LEVY: Whoa. In 90-Day Novel, one of the tips is don’t tell anyone plot elements you haven’t already written because then you’ll feel like you already wrote it. 

HAMILTON: Did you listen to that advice?

LEVY: No, not at all. I didn’t know what 90-Day Novel was when I was writing it.

HAMILTON: I don’t know what 90-Day Novel is now.

LEVY: It’s a 90-day program and by the end of it you’ll have a novel. A couple of my friends and I are starting a 90-day novel group in July if you want to join. But it’s just a book. Ottessa Moshfegh did it. Matthew Davis did it. Olivia Kan-Sperling did it. Wait, it’s really hot and there’s no air conditioner in here.

HAMILTON: You could turn off your camera and take your top off or something.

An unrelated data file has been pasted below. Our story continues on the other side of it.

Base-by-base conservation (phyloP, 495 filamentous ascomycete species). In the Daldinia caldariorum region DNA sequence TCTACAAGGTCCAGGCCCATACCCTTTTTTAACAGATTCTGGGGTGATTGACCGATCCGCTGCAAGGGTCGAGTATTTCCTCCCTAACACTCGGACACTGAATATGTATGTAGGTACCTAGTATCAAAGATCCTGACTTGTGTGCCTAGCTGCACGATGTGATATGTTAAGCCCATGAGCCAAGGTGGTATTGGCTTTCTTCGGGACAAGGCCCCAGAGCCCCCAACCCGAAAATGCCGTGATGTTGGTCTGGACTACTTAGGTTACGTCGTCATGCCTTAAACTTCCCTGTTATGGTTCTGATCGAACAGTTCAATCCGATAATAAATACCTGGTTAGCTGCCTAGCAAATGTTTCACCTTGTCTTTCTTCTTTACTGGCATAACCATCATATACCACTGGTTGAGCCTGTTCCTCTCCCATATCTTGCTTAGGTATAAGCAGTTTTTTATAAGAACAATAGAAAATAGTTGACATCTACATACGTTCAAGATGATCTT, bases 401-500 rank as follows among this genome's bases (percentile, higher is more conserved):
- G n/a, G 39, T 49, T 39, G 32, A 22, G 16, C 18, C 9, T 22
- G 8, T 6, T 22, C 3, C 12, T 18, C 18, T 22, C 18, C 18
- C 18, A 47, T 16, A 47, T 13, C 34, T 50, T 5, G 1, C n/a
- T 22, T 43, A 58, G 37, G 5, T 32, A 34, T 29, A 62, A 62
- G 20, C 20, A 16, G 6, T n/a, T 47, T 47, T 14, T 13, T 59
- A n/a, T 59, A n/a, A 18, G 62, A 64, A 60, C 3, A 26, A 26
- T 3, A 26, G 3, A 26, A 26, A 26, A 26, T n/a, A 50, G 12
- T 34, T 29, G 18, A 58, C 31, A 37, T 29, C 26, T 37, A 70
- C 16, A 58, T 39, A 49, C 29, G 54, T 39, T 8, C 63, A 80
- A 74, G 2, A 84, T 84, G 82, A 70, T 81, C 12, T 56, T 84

LEVY: No, I feel like that would change my vibe. I would start acting like a totally different person. I’m going to go in the other room and turn on the air conditioning. Sorry, this is unprofessional of me.

HAMILTON: Your neck looks hot, Honor.

LEVY: Oh, thank you.

HAMILTON: I’m very nervous because I really just think you are a genius among women writers.

LEVY: What about men? Have you classified them?

HAMILTON: I’m not as competitive with them. But there’s a lot of girls I think are hacks. And women are brilliant, I don’t mean to be slamming them, but anyway—

LEVY: I compare myself to other women, but not all women. I guess it’s very feminist of me. I don’t even separate women and men writers of our contemporaries. 

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HAMILTON: Can I ask you about writing your book? Does it feel like an accurate reflection of you now?

LEVY: The book itself?

HAMILTON: Yeah, now that it’s in the past for you.